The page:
Small Press Summer: Peter Doyle’s Get Rich Quick from Dark Passage Books

doyle

Peter Doyle is the genuine article, a crime writer with a terse, muscular prose style and a feel for the swirling underworld of post World War II Sydney. Take a moment early in his debut, Get Rich Quick, by way of example. Billy Glasheen finds a body in the water and notes that, “The bullet had gone right through his American-made toupee. It was one of those rugs you can wear in the water. Pity he couldn’t do a testimonial – they couldn’t even shoot the fucking thing off.” Doyle is a three time honoree at the Ned Kelly Awards for outstanding Australian crime writing, most recently in a Lifetime Achievement capacity. Americans would do well to mind future outcomes from the ceremony, if Get Rich Quick is any guide. Doyle gives us 1950s Sydney in all its grit and glory, the rush of postwar opportunity of various stripes, and perhaps most winningly, the rise of American popular music. The abiding mystery here is that Get Rich Quick didn’t get a chance with readers in the U.S. sooner. It was originally published in 1996, but there’s no evidence of a U.S. release prior to Dark Passage’s 2011 edition. One cause might be the prevalence of Australian slang in the text, but that’s a dubious claim; Dark Passage offers a glossary to help readers over that hurdle, and in fairness, it’s not a particularly daunting one.

It’s continually surprising that Get Rich Quick is Doyle’s debut. The degree of confidence on display suggests a far more seasoned author. He eschews the conventional, single-caper/single-crime narrative for a three-part structure centered on a single small-time criminal, the aforementioned Billy Glasheen. To Doyle’s credit, Get Rich Quick not only doesn’t suffer from this fracturing of focus, it thrives on it. The structure allows Doyle to check in on Sydney in 1952, ’55 and ’57, a choice which also means access to a racetrack scheme, a jewel heist and a tour with Little Richard. And while each of the three parts is tightly structured, the cumulative effect is wide open.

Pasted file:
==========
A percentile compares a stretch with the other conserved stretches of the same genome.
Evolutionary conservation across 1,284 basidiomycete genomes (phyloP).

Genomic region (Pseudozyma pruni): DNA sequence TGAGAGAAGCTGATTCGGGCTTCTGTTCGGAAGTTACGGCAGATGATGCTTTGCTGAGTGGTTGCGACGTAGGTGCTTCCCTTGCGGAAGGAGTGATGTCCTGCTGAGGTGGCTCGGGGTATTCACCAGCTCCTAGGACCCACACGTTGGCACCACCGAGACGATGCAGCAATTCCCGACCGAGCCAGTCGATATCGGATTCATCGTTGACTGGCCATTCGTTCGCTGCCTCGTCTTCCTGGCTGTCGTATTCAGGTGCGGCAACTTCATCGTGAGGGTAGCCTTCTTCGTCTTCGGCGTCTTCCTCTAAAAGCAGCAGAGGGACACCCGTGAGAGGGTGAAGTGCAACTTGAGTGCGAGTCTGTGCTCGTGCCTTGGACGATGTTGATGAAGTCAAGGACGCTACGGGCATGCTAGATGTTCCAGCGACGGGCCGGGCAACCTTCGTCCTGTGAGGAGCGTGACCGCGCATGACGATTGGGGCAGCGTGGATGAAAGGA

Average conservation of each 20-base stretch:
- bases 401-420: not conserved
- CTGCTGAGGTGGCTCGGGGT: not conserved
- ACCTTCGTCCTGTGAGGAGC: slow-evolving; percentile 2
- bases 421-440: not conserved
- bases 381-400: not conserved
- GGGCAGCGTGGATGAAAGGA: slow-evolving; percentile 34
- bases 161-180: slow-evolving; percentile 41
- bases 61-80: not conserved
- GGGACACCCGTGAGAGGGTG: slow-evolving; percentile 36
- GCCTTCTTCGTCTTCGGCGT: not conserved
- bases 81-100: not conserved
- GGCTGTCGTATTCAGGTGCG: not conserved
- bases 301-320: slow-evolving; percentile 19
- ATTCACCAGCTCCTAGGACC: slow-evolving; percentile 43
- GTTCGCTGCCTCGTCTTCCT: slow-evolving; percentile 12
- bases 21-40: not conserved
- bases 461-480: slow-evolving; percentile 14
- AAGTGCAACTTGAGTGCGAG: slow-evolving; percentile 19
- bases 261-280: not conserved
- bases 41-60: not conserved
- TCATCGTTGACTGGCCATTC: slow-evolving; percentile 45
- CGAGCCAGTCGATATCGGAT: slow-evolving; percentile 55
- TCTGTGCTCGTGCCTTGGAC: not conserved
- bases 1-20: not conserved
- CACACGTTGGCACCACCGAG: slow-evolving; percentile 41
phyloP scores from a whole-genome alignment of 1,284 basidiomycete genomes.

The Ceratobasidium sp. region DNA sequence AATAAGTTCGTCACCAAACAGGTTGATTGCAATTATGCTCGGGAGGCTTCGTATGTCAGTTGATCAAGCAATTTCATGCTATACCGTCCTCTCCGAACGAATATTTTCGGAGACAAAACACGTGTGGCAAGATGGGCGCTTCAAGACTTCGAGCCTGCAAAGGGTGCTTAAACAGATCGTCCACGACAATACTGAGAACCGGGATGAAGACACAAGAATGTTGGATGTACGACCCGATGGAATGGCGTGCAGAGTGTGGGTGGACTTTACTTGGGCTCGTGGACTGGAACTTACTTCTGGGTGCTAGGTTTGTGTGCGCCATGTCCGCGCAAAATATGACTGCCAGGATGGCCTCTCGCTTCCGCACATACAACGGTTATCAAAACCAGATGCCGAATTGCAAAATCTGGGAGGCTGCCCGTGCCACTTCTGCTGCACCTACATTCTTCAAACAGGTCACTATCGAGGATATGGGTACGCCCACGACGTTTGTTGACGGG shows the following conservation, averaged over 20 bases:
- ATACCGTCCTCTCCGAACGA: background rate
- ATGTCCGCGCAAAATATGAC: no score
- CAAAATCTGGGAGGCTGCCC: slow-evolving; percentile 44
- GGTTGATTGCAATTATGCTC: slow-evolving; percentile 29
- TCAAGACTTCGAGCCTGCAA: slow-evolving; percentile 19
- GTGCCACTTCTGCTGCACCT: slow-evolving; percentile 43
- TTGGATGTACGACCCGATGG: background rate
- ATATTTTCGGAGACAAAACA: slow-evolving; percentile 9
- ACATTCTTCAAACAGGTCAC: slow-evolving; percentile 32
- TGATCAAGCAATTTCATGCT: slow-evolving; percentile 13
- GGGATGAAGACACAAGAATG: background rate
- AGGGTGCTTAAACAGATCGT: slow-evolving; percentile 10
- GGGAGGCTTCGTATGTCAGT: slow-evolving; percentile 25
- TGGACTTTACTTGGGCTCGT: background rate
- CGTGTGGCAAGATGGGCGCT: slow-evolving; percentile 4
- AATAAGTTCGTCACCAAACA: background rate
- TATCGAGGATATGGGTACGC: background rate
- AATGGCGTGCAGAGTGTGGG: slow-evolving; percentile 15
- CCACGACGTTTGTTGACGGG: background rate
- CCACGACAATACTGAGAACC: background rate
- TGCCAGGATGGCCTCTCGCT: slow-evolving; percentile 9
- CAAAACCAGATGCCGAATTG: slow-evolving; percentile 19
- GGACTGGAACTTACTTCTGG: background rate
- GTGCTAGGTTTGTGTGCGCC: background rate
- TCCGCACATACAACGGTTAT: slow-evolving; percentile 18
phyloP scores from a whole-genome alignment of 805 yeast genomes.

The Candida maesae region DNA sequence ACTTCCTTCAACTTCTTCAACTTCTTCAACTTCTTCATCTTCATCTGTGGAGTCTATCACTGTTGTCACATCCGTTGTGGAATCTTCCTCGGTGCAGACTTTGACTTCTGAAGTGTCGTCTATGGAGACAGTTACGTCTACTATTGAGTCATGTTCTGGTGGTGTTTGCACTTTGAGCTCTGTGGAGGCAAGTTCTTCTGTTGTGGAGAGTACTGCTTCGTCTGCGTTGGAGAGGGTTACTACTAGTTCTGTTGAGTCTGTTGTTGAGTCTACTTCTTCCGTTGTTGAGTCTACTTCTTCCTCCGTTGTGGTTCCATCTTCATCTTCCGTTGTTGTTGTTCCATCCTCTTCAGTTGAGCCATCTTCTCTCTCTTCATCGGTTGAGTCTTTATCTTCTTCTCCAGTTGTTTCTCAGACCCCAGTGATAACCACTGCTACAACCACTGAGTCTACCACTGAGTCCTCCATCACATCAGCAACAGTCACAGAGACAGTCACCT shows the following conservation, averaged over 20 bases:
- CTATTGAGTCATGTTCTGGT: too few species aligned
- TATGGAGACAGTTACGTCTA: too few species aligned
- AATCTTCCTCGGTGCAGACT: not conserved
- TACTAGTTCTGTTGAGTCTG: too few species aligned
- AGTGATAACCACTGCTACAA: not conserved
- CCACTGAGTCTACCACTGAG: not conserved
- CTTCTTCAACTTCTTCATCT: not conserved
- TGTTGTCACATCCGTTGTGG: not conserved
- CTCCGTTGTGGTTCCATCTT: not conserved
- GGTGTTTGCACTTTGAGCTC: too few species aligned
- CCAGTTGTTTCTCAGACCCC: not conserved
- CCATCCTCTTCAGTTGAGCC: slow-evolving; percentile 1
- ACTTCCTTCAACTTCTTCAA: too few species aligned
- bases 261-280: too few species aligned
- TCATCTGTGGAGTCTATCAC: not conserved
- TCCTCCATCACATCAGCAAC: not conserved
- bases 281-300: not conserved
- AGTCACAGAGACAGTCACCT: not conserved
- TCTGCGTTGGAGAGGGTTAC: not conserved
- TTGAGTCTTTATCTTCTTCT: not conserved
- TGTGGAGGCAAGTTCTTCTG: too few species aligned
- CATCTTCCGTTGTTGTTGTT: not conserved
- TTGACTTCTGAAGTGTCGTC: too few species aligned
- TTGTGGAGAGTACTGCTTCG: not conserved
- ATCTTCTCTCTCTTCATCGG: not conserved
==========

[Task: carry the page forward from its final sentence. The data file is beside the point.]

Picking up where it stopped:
That may sound surprising, the suggestion of energy and an organic feel in a crime novel with a historical setting, but Doyle doesn’t treat the setting with anything less than urgency. Even his casual mentions of Sputnik and the emerging civil-rights struggles in America feel like an appropriate counterpoint to the shifting landscape of 1950’s Australia. We also get Glasheen’s observations on navigating life on the margins. “Whoever first said that the best way to deal with a bully is to punch him soundly in the nose was a prize goose and obviously had never come across a real bully,” he observes, “The way to deal with a bully is to piss off. Bit sometimes you can’t run, or can’t run fast enough…” Sometimes Billy Glasheen can’t run fast enough, but he’s crafty. He doesn’t favor gunplay or brute force unless left no choice. In fact he seems less committed to criminal enterprise than survival and, even if temporary, prosperity in the face of inhospitable conditions.